Furthermore, astronomers have discerned that approximately every eighteen and a half years, the moon would appear closer than usual, so that it might be “framed” by the two standing stones flanking the recumbent one. It’s theorized that this event would have been a prime time for religious ceremonies, though no one to date has been able to come up with a concrete theory of what these gatherings might have looked like. Of all of the ideas raised within the research community, however, that of Audrey Burl stands the strongest: “The rites enacted in the rings were closely connected with the flourishing and dying of plants, crops, animals, and human beings in the short-lived world of four thousand years ago.” Another popular argument is that Drombeg once marked the crossing point of multiple long-gone underground rivers, which would have been celebrated by the people of the time for their life-giving properties.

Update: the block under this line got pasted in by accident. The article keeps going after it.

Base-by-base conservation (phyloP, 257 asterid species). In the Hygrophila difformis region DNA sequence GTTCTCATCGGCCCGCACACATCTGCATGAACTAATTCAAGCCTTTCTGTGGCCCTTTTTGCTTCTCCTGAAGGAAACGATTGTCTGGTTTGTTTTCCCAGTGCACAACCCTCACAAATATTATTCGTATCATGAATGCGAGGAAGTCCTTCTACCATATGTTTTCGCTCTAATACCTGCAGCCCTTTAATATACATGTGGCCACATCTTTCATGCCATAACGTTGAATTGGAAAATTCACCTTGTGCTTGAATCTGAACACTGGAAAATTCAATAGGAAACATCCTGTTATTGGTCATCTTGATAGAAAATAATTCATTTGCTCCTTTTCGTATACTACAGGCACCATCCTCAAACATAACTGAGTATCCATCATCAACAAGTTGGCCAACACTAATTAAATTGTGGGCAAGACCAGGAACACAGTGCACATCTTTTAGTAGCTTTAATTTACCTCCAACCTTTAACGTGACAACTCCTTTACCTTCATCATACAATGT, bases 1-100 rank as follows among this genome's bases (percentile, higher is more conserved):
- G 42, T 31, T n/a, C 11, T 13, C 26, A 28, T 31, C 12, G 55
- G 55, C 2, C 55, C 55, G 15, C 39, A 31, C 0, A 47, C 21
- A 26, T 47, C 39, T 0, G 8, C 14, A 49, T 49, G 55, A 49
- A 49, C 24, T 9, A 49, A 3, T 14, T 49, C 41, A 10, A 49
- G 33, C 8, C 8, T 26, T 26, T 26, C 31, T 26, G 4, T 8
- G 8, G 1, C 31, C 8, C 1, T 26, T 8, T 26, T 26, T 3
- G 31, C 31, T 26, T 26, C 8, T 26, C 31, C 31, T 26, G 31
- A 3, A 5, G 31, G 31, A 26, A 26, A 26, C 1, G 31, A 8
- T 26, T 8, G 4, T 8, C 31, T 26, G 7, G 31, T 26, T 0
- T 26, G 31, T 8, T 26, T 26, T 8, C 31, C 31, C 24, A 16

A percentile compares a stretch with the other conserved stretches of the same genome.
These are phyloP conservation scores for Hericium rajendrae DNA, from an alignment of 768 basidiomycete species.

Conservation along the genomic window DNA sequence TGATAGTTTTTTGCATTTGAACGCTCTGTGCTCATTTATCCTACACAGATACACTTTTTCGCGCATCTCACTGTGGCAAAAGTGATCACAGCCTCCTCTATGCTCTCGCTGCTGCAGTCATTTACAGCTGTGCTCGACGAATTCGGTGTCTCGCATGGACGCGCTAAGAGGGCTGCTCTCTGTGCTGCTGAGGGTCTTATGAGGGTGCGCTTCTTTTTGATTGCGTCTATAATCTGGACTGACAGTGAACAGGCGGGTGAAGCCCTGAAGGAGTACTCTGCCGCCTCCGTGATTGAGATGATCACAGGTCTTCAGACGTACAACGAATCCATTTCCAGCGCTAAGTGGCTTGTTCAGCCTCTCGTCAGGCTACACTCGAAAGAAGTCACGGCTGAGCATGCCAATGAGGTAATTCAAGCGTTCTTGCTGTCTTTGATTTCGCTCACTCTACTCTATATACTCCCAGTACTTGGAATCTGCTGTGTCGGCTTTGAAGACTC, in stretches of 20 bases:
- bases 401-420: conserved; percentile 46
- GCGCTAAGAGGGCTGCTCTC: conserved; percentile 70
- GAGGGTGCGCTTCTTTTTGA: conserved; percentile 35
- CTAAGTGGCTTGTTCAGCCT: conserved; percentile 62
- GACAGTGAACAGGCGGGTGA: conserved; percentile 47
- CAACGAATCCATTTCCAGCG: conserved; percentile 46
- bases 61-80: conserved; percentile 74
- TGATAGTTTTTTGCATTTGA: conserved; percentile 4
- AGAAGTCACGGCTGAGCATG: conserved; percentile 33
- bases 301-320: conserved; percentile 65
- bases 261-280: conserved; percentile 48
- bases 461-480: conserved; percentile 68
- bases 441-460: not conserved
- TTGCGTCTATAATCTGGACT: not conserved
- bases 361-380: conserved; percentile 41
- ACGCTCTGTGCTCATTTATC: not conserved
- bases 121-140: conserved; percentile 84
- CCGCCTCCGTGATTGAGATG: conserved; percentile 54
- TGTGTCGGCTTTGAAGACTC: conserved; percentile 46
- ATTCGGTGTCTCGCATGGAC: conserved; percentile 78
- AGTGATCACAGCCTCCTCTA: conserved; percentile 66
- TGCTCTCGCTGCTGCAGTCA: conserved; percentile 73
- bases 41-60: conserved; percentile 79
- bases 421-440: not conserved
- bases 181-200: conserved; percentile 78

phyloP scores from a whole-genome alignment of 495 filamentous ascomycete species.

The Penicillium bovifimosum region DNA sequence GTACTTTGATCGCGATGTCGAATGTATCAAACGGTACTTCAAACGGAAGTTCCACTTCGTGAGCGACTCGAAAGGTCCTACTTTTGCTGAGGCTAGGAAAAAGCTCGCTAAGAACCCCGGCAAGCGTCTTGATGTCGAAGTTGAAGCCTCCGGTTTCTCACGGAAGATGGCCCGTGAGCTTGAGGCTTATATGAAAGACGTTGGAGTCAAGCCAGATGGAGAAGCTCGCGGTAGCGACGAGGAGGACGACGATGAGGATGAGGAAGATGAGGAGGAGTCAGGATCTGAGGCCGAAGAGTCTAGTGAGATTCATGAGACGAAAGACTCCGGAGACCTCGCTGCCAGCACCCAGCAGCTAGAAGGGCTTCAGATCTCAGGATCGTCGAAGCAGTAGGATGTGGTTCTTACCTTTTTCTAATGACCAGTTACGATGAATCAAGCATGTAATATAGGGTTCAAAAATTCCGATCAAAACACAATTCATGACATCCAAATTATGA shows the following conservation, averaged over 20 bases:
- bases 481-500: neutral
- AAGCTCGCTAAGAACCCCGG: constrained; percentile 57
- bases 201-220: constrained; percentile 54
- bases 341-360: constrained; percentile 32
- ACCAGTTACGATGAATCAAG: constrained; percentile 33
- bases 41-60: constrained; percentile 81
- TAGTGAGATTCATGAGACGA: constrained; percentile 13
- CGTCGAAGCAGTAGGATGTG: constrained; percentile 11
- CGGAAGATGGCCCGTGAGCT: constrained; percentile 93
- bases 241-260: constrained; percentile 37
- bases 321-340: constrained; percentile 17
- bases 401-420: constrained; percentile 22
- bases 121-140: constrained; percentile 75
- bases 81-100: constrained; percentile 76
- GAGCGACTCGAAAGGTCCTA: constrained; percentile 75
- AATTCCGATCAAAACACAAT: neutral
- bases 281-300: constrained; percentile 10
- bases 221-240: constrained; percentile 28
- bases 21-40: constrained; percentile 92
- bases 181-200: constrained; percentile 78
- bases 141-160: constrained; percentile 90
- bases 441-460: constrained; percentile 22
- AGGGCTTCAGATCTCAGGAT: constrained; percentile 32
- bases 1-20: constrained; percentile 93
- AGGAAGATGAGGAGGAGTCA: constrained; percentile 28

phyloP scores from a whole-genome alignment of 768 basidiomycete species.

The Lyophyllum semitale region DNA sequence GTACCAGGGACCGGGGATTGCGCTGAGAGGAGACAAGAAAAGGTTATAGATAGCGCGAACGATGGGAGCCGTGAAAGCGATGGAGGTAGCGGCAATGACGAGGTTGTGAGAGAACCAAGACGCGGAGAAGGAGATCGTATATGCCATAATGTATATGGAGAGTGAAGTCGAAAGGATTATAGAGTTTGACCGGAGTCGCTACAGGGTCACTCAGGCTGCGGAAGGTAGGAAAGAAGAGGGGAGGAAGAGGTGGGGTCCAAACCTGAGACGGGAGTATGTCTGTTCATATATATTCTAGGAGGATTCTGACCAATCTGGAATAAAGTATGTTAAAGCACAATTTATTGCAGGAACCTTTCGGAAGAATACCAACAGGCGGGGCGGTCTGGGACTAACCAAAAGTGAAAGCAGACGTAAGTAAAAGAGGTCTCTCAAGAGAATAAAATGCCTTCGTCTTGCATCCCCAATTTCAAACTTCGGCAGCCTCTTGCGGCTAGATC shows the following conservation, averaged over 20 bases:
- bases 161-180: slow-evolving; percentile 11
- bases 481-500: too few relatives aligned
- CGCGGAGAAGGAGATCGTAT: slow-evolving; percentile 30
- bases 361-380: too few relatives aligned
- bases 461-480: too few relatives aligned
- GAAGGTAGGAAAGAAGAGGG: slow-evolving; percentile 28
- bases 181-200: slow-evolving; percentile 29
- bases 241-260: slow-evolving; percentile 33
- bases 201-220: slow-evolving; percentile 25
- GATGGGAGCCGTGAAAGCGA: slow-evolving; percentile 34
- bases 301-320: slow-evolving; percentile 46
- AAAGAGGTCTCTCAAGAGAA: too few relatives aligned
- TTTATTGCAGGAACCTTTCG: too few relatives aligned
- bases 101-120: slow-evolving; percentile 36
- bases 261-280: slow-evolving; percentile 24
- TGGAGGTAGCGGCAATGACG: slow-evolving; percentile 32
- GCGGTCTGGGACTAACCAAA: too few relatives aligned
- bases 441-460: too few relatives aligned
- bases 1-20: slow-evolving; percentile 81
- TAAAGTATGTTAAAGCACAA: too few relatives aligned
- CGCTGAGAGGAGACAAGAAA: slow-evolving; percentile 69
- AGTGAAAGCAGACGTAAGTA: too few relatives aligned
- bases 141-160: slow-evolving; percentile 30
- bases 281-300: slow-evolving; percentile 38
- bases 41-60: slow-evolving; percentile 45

Drombeg, which translates from the Irish language to “the small ridge,” is also common referred to as the “The Druid’s Altar” by locals, in good keeping with its ancient and mystical purpose. In the time of the Celts, the druids were a caste of religious specialists who also dealt in magic; though little is known about them today, we can easily surmise that this group were responsible for leading religious processions at stone circles like Drombeg — and arranging the human sacrifices rumored to have been an essential element of each one.
ARCHEOLOGICAL FINDS AT DROMBEG
In 1957 and 1958, a pair of archaeological studies yielded fascinating results, giving legs to the many lines of conversation around Drombeg’s pagan past. Buried near the center of the circle, a broken pot wrapped in thick, sturdy cloth was discovered. Interestingly, testing soon showed that the cracks in the pot seemed to have been deliberately administered — and even more interestingly than that, the dust found inside was soon proven to actually be made from cremated human bones. Further digging on the site saw a multitude of other artefacts unearthed, including 80 additional smashed shards, four pieces of shale, and a collection of sweepings from what experts think to have been a pyre of some sort. Alone, these findings are — to at least some degree — inconsequential; together, they paint a picture of a time long since lost, filling in the gaps in our working knowledge of Ireland’s Celtic communities.